The Action window lists each step of your action; if one isn’t working right, delete it and re-record.

Now, with the application monitoring your every move, perform these steps:

  1. Click the Foreground Color in the Tools palette and choose a color. White is best, unless your artwork or photos are unusually light.
  2. Choose the Text Tool. At the top, you’ll see the Options bar (Window->Option) change, giving you options for font family, font style, font size, anti-aliasing method, and text justification. Set your font preferences and then click the button to center justify the text. Now type in your watermark; for example, “Chris McVeigh, © 2010.” (Type Option-G to create the copyright symbol.) If the text is too large or too small, select the text and tweak the font size.
  3. Open the Layers panel (Window->Layers). Click the text layer to highlight it and then choose Layer->Layer Style-> Blending Options. Under General Blending, set the Blend Mode to Overlay and then set opacity to 60 percent. Click OK to continue.
  4. Choose Select->All and then Layer->Align Layers to Selection->Vertical Centers. This centers the text vertically.
  5. Choose Select->All, and then Layer->Align Layers to Selection->Horizontal Centers. This centers the text horizontally.
  6. Choose Layer->Flatten Image.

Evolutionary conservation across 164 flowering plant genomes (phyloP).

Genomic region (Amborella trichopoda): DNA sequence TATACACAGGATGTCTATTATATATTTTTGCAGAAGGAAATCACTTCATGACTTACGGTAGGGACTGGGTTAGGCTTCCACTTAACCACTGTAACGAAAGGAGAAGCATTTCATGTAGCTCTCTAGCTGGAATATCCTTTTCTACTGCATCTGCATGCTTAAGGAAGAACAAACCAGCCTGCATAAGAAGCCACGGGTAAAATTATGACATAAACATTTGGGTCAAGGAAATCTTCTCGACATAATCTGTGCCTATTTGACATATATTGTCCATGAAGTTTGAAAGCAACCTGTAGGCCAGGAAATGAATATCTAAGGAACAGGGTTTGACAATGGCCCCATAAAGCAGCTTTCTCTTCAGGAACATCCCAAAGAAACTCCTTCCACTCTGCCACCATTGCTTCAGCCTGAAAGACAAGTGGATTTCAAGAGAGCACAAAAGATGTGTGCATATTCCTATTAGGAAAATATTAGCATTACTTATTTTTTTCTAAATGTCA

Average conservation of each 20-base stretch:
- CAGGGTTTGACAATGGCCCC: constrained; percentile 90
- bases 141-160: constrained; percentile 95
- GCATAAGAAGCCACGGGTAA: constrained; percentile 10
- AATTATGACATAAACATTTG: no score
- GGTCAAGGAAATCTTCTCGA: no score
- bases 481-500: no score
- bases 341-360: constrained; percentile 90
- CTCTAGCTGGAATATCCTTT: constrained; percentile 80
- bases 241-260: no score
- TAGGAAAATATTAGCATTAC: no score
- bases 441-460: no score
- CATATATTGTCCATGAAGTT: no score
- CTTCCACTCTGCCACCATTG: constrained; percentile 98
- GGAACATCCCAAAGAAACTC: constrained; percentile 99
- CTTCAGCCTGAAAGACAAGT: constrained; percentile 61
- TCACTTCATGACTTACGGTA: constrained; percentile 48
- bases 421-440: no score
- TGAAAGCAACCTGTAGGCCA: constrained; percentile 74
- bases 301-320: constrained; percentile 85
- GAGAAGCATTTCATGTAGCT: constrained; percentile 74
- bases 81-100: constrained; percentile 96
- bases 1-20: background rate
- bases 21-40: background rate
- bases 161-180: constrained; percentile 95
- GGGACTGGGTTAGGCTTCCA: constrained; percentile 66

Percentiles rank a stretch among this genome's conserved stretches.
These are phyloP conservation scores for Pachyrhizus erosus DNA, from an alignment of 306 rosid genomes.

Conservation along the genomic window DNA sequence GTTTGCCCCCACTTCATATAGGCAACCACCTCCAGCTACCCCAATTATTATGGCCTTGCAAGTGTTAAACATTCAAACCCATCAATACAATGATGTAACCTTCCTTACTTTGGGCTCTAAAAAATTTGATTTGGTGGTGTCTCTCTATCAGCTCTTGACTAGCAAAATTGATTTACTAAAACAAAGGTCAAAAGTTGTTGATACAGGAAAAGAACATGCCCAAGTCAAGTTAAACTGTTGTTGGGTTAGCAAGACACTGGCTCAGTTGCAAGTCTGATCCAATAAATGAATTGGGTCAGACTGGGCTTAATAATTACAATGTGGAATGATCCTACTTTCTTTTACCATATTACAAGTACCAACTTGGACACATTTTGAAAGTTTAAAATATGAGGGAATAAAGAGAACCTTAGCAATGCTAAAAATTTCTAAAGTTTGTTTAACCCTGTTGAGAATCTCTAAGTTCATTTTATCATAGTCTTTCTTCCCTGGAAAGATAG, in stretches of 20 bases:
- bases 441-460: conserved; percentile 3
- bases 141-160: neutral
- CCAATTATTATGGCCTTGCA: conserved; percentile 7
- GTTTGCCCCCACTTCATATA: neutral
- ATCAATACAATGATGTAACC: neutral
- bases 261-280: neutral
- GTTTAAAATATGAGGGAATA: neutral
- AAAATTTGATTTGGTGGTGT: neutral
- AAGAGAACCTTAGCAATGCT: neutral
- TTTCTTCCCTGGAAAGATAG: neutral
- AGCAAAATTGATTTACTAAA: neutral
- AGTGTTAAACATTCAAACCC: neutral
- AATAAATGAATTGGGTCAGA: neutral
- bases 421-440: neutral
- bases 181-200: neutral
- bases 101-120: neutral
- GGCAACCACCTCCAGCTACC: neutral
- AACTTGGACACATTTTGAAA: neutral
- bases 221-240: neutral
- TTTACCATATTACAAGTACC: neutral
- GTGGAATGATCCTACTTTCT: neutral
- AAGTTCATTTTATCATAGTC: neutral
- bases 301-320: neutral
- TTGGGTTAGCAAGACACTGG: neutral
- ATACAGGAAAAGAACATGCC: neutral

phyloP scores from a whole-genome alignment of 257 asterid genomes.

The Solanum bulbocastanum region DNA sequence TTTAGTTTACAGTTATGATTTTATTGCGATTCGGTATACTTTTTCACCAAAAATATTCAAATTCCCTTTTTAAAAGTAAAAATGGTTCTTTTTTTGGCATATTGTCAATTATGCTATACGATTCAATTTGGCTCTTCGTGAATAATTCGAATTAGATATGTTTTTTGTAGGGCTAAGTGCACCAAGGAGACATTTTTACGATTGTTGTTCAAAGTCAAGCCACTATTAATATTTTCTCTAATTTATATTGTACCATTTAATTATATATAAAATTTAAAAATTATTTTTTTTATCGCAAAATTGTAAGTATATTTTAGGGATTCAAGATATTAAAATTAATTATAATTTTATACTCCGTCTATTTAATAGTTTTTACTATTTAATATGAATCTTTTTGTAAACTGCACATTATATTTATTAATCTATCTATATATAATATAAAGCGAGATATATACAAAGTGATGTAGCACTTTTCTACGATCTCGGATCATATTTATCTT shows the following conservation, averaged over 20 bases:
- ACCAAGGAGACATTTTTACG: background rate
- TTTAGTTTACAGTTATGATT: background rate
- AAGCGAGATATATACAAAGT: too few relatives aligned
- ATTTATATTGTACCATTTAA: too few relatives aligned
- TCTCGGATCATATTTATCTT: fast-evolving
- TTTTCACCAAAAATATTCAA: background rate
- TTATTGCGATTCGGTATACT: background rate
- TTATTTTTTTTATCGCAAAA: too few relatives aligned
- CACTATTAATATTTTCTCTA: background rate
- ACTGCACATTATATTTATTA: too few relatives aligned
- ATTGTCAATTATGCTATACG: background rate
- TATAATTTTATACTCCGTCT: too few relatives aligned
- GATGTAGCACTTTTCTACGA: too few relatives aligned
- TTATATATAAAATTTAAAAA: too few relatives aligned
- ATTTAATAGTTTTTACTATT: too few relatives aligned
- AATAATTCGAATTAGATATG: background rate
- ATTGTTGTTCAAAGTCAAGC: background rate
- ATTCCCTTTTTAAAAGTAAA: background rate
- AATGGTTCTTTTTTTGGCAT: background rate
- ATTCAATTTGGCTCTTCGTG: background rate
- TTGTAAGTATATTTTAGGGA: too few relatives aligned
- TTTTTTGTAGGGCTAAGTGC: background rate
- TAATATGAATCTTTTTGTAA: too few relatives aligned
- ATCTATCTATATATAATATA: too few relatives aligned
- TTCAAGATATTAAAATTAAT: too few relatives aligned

7. Choose File->Save. If asked, set the JPEG Quality to 10 (or better) and click OK.

And that’s it. Stop the recording by clicking the square button at the right of the Record button. If you’ve made a mistake, choose the step in question and then click the trash icon to delete it. You can then re-record the step by clicking the circle icon. If your image is still selected, you can deselect it by choosing Select->Deselect.

Choosing “Folder” as a destination allows you to set a custom naming scheme for your image files.

Batch process: Now that the action has been defined, you can use it to batch watermark your images. Close the current image and then choose File->Automate->Batch. Under Play, choose the set My Actions, and then choose your new action, Watermark. Under Source, select Folder and then click Choose. Find the Proofs folder on your Desktop and click Choose. Under Destination, you have two choices. Save and Close saves over your existing files and is the simplest choice, since they're already copies of your originals. Folder, on the other hand, lets you save the revised images to another folder and also lets you set a file-naming scheme. Once you’ve made your selections, click OK. Now watch as hours of manual labor are condensed into a few minutes!

Watermarking in this fashion provides a measure of protection when dealing with unfamiliar clients. And with a watermark action in your digital utility belt, you’ll make quick work of an otherwise grueling process.

[Chris McVeigh is an author, illustrator, and toy photographer based in Halifax, Nova Scotia.]